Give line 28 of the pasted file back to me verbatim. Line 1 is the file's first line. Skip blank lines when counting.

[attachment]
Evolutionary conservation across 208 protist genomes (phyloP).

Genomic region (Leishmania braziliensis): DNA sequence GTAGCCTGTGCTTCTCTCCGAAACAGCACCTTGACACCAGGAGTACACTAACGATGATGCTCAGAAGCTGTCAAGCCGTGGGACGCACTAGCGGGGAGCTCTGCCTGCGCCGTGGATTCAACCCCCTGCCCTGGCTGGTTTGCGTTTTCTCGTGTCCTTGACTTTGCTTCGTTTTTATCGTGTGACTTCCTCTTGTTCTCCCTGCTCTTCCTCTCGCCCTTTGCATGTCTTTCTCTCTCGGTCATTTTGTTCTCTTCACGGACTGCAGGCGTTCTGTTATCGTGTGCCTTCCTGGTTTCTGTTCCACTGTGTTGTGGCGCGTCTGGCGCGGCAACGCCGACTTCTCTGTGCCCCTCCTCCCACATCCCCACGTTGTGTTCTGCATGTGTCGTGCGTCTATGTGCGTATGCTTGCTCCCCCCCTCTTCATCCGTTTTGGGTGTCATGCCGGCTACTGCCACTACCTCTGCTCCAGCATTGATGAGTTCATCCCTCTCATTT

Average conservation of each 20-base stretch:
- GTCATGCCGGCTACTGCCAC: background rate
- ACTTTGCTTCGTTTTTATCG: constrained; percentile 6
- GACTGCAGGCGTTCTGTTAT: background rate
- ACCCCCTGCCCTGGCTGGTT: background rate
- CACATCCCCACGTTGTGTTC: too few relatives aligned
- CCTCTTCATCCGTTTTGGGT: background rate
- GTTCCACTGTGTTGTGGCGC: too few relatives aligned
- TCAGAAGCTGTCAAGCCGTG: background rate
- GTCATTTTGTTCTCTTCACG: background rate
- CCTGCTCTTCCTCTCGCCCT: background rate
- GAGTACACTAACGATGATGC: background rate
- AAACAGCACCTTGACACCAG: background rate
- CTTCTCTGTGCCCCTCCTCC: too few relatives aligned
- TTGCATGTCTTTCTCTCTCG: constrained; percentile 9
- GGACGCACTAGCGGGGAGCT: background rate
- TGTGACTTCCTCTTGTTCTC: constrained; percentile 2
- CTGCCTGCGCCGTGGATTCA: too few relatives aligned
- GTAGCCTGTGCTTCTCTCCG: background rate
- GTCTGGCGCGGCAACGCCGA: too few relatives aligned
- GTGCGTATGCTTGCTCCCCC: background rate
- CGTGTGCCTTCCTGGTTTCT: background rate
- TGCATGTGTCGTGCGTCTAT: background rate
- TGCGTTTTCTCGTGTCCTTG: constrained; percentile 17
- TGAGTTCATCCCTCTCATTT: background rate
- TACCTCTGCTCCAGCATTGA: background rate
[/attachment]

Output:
- TACCTCTGCTCCAGCATTGA: background rate